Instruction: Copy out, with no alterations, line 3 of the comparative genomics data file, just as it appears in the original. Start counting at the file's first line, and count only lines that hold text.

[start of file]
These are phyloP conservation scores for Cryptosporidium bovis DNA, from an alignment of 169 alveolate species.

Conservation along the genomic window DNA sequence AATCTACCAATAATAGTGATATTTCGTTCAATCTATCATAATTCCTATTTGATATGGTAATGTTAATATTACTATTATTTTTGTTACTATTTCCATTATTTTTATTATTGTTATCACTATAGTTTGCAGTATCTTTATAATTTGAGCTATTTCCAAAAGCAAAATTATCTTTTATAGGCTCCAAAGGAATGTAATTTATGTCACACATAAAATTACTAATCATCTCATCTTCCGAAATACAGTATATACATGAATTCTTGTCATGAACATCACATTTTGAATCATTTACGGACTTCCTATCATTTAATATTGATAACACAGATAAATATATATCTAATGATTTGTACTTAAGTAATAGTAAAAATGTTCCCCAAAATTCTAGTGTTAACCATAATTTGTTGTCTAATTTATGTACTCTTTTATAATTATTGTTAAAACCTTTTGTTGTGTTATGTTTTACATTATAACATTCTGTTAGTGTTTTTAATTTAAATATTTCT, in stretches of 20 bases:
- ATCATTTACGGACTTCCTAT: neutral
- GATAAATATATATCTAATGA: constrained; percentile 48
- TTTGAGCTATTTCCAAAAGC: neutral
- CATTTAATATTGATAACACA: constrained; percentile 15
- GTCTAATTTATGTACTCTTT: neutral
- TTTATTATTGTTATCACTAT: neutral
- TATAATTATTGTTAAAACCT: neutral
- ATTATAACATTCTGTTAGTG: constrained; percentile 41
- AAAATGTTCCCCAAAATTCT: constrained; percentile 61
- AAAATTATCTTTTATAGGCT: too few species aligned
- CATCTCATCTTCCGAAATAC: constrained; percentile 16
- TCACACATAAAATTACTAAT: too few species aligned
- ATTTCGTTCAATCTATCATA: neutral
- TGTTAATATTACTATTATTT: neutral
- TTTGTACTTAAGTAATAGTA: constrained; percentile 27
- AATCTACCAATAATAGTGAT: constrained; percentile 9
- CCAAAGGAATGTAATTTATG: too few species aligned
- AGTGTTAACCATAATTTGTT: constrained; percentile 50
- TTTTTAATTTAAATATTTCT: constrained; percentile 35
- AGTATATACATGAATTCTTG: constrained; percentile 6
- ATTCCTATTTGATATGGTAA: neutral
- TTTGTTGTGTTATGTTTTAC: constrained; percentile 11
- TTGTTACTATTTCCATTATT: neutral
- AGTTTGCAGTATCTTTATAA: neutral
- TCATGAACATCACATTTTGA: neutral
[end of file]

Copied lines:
- ATCATTTACGGACTTCCTAT: neutral